In my new novel The Haunting of Alice May, I blend mystery, with suspense and the supernatural. The central character, Alice Parker, moves to Pacific Grove, California, with her father and little sister after her mother dies. Whilst kayaking in the bay, she paddles towards a mysterious island, but capsizes and is drowning when a young man, Henry Raphael, magically appears, delivering her safely to the beach.
Against all rules, they begin seeing each other.
The novel is partly inspired by J.M. Barrie’s supernatural 1920 play Mary Rose, about a woman who disappears on a Scottish island and reappears many years later in a ghostly form, while all her loved ones and those around her have grown old. Barrie is best known for writing Peter Pan or The Boy Who Wouldn’t Grow Up in 1904, about a boy who has an overwhelming desire to remain young forever.
I first read Mary Rose when I was researching my books on Alfred Hitchcock, as it was the Master of Suspense’s favourite and he wanted to make it into a film. He thought about the challenges of creating Mary Rose as a ghost with neon lights, but unfortunately was never able to realize his passion project. So Henry, in Ghost Maven, is my version of Mary Rose — someone who never grows old, doesn’t become an adult, is from a different era, and is tied to a mysterious island.
Taking this premise, I thought, Wouldn’t it be fascinating and sad if the ghost never grew old, while those around him had died? When Henry falls in love with a human, the dilemma is that they are not only from two different times, but also from two different worlds. While Alice is a contemporary teenage girl with a romantic nostalgia for past literature, Henry’s values are from the turn of the 20th Century, and he is bound by a sense of old fashioned duty.
When writing for young adults it is important to distinguish between mystery and suspense. Many readers become confused by the two terms. Having written three books on Alfred Hitchcock, I learned that they are actually two very different processes. Mystery is an intellectual process like a riddle or a whodunit. The mystery of Henry, who saves Alice from drowning is who is he really? Is he a ghost? Where does he come from? What secrets does this island hold on which he inhabits? These are all mysteries that run through the book.
Each of the main characters has their own personal mystery to unravel, whether it be Alice, Henry, Emily, or Heather. Mystery is a central part of being a teenager. Teens are faced with such questions as: What will happen to me when I grow up? Will I find a partner? Will I fulfil my ambitions? Will I do well at school? When Henry asks Alice, “What are you afraid of then?”, she doesn’t immediately answer. Yet inside, she knows she is afraid of many things: concerns for her family, their future, and growing up without a mother. For me, this is the crux of the novel. Part of the fear of growing older is not having fulfilled your life’s ambitions.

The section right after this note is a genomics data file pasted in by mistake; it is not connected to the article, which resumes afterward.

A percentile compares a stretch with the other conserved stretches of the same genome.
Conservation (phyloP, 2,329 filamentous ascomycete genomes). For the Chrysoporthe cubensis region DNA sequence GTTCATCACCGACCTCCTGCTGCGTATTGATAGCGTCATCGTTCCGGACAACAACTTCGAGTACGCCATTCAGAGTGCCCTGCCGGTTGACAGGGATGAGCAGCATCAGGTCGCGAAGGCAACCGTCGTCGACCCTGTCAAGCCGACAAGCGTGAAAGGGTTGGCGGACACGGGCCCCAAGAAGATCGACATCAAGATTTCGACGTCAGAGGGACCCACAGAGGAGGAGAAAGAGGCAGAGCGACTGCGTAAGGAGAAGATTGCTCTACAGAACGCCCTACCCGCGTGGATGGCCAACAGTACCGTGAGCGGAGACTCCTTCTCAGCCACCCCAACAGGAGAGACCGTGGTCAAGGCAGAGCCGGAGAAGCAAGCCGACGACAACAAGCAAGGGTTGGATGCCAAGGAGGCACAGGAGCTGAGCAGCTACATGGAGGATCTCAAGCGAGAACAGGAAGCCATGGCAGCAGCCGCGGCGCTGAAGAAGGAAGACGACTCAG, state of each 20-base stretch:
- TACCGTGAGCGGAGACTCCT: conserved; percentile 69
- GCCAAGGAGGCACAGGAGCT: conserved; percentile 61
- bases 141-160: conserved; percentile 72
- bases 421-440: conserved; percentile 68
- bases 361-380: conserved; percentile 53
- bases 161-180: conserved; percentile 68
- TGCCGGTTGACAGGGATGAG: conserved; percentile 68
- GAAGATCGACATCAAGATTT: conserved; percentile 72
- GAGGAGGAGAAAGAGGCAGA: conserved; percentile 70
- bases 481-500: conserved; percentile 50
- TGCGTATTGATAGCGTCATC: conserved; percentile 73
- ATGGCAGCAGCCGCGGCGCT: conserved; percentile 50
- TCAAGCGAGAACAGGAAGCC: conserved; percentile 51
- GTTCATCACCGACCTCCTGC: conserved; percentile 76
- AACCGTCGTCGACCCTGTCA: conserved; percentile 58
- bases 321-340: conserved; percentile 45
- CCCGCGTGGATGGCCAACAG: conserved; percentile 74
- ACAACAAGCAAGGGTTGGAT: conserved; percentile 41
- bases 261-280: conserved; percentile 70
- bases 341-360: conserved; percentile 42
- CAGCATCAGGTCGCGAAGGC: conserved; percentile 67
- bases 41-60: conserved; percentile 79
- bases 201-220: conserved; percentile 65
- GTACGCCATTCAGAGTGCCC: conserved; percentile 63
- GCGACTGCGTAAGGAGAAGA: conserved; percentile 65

Suspense on the other hand, is an emotional process, rather like a rollercoaster ride, or a trip to the haunted fun house. Good suspense should actively involve the audience in the storytelling. All suspense comes out of giving the audience information. If you tell the reader that there’s a bomb in the room and that it’s going to go off in five minutes, that’s suspense. The suspense in Ghost Maven is what will happen when Alice finds out who Henry really is. How will she react? What will she do? What will happen when the other sailors come looking for her? This suspense drives the narrative core of the book and invites readers to keep turning pages.
Suspense in my book involves the reader, as we are fearful for Alice when she learns the truth. What will she do? What horrors will the vengeful ghosts inflict on the towns people of Monterey? Nearly all stories do well with suspense, no matter the genre. Suspense has largely to do with the audience’s own desires or wishes, so getting it right is a very important part of the writing process.
We also know that Alice has suffered a terrible trauma in recent months, her Mom died of a long illness, so is what she is seeing real? I wanted to create an atmosphere of suspense, uncertainty, and delusion, which is why I wrote the scenes early on when Alice isn’t really sure if she’s seeing Henry or not. Is he a figment of her imagination? Why do other people fail to notice him? Or is Alice going mad as a result of her bereavement? So the first half of the novel is devoted to who Henry is and why he holds such a spell over Alice.
In a mystery, you don’t need to answer every question, it’s important to leave some questions unresolved, so that the audience will be thinking about them at the end of the book. That’s why I left the fate of Henry unresolved. And, of course, it opens up the possibility of an exciting sequel.